5. Ditch the Traditional. “Given the time frame, I knew right away a traditional gown and wedding designer was not an option,” says Pressman. While his bride did opt for a wedding gown from JCrew (they spent an afternoon scouring the company database by what was in stock and where it was located), Pressman recommends keeping your eyes open for sample sales, or turn to an online retailer like BHLDN and JCrew that also has an physical store where you can try on dresses or browse sale racks. Your best bet, says Pressman, is to head to a local boutique that sells evening gowns or department stories like Nordstrom, Neiman Marcus, Saks 5th Avenue and Anthropologie where you can find flowing beachy dresses or gorgeous evening gowns. And yes, if you need a seamstress expect a rush charge!
6. Pick an Off Night. Saturday night might seem like the obvious choice, but if you pick an off-night, such as Sunday or say, Thursday, your vendor choices are going to be much wider. Because Pressman’s couple opted for a Sunday evening, he was able to secure one of his favorite musicians, Jason Sulkin, for the ceremony and cocktail hour. And the same goes for wedding photographers—most will be open on an off night.
7. Location, Location, Location. Think outside the box when it comes to your venue, traditional spots like hotels and popular wedding venues are likely to be booked, so Pressman advises being open to private homes, estates or finding a friend or family member that is willing to host. In this case, the bride (who works in the aviation field) found a home that she had flown over, tracked down the owners and worked out a deal. Unconventional, indeed! Pressman was on site the next day with his team to work out the logistics and make sure their would be no surprises.
8. Adjust Expectations. Cakes are booked ages in advance, says Pressman, so don’t expect a five tier sugar-flowered extravaganza! Again, a small guest list comes in handy as Pressman was able to pull in top baker The Butter End Cakery but kept it simple. The couple got a three-tiered beauty, but only one tier was actual cake—the other two tiers were there for looks only. A great way to have your cake…and yes, eat it, too.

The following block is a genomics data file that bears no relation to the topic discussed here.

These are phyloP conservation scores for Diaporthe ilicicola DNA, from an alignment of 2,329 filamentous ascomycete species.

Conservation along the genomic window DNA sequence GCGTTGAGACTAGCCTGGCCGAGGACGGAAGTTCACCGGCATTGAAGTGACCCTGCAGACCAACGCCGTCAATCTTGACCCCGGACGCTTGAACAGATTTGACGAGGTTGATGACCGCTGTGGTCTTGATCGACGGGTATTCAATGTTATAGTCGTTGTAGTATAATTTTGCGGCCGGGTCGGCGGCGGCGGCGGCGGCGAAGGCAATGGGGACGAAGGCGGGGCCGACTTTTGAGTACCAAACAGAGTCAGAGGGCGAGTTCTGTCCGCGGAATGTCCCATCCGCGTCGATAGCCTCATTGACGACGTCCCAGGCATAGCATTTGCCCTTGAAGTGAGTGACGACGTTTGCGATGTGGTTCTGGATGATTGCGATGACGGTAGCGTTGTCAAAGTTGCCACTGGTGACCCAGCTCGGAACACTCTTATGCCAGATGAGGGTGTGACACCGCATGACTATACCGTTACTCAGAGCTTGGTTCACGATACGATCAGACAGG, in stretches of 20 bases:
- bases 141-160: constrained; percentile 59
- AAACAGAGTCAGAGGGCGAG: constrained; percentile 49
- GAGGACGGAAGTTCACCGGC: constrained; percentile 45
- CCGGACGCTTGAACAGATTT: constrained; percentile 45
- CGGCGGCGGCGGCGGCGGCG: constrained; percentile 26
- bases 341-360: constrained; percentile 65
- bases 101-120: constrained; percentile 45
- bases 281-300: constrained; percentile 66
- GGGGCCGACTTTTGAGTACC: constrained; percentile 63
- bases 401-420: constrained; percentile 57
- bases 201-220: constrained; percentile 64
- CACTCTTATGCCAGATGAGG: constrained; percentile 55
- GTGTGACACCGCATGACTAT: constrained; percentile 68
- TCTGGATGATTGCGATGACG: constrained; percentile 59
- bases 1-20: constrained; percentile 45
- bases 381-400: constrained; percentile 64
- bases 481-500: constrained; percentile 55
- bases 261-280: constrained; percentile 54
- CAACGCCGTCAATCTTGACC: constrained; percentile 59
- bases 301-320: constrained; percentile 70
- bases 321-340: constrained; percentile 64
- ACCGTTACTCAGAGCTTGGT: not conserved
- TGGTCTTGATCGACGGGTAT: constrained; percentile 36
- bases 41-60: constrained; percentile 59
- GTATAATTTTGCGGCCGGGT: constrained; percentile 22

9. Keep it Simple. Don’t go overboard with design and décor details—it’s not the time to push the envelope. “We had a beautiful altar overlooking the Pacific,” says Pressman. “The dinner table was one long feasting table that enhanced the surrounding beauty.” And since the design was simple but gorgeous, Pressman was able to pull off some meaningful surprises like balsa airplane seating cards with guests names calligraphed on one wing and the couple’s names on the other wing by longtime colleague Jill Velez of Copper Willow Paper Studio for the aviation-loving couple.
10. Just Say Yes. And not just to your significant other! You don’t get to dwell on decisions, notes Pressman, and there are times that your planner will have to just take the reins and go. “I told the couple that because of timing, I couldn’t give them the multiple choices that a longer design and planning period would normally allow, so they would need to trust my instincts. And they happily did.” So be ready to let go of the process and trust that the team assembled by your planner will take care of every single detail.
Florist: Lilla Bello
Catering: Arli's Exclusive Catering
Rentals: Town & Country Rentals
Linens: Luxe Linen
Bridal Gown: J. Crew
Wedding Planner: David Pressman Events
Wedding Cake: The Butter End
Calligraphy: Jill Velez
Music: Jason Sulkin
Photography: Gloria Mesa